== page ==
Analysis of firm-level panel data from three sub-Saharan African economies shows that exporting manufacturers have a total factor productivity premium of 11-28 percent. The data do not allow testing of whether these premiums are caused by selection of more efficient producers into exporting or by learning-by-exporting. By thinking about the mechanisms behind selectivity and learning, however, our finding of higher premiums for direct exporters and exporters to outside Africa could be interpreted as being consistent with learning-by-exporting effects. However, if learning-by-exporting is indeed present in the data, we cannot disentangle its effect on productivity from those of more traditionally recognized channels of international technology diffusion.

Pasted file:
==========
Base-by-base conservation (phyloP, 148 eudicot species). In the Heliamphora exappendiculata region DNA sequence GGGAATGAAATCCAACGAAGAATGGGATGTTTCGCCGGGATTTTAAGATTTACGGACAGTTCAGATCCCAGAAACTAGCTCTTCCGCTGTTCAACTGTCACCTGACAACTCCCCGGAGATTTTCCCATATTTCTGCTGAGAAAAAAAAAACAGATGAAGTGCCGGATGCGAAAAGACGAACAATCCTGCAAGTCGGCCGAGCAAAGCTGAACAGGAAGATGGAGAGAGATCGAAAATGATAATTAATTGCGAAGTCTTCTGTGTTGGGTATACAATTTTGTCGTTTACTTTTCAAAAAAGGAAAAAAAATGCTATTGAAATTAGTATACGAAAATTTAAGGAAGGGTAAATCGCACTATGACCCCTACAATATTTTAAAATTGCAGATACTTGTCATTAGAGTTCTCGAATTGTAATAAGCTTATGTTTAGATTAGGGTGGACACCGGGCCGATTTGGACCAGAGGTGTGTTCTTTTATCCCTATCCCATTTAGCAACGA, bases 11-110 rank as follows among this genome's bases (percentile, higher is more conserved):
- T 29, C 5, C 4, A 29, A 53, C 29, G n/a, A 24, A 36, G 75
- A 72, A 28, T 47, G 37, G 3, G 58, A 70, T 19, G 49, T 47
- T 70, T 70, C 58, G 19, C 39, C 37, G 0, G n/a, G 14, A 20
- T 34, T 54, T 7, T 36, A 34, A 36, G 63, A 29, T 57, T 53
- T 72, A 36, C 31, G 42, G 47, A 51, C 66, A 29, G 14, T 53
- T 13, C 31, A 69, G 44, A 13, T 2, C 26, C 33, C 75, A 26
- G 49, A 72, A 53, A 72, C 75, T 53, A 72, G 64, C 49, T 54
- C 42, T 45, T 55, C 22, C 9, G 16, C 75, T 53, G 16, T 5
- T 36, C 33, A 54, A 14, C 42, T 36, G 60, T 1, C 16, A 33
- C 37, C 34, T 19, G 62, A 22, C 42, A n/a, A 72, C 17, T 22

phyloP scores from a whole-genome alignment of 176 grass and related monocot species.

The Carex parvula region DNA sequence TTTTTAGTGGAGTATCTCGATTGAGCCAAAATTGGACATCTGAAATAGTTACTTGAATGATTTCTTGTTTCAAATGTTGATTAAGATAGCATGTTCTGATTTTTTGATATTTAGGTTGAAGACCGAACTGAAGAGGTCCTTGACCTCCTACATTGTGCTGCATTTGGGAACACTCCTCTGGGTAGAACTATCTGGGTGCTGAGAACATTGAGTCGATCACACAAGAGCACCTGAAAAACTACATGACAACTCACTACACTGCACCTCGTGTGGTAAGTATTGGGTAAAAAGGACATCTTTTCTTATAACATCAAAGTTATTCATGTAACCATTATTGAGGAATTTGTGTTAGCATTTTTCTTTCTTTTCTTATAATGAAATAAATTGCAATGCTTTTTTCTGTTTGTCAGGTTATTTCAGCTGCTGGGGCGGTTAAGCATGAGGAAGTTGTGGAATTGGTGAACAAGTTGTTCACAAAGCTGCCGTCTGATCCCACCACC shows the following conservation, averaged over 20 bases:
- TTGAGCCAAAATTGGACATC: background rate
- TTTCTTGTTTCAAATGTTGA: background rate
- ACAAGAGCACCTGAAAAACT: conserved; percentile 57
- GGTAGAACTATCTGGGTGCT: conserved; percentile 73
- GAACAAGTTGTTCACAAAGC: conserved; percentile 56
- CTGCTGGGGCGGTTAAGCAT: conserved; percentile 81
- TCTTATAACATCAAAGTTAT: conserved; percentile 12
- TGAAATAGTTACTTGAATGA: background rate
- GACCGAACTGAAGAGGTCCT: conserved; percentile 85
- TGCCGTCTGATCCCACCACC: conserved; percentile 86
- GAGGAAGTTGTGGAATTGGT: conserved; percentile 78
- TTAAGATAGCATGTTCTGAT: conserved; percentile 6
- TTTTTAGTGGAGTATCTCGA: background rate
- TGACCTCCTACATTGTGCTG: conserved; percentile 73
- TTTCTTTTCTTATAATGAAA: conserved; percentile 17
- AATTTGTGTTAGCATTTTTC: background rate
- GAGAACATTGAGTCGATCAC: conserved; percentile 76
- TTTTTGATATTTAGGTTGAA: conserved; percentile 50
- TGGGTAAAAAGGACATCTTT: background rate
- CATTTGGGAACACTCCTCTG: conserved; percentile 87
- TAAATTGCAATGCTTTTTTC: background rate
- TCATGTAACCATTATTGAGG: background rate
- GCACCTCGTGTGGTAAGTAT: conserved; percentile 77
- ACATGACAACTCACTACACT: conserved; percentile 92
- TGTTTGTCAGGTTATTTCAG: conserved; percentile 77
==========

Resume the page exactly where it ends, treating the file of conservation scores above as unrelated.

International Monetary Fund. External Relations Dept.
Many firm-level studies in developed and developing countries alike have found that exporters, in general, are more productive than nonexporters. But, until recently, the literature in this area had little to report on how productivity varies among different types ofmanufacturing exporters in Africa. Taye Mengistae, a Research Economist at the World Bank, and Catherine Pattillo, a Senior Economist in the IMF’s Research Department, met with the IMF Survey to discuss their Working Paper, Export Orientation and Productivity in Sub-Saharan Africa, which looks at this issue.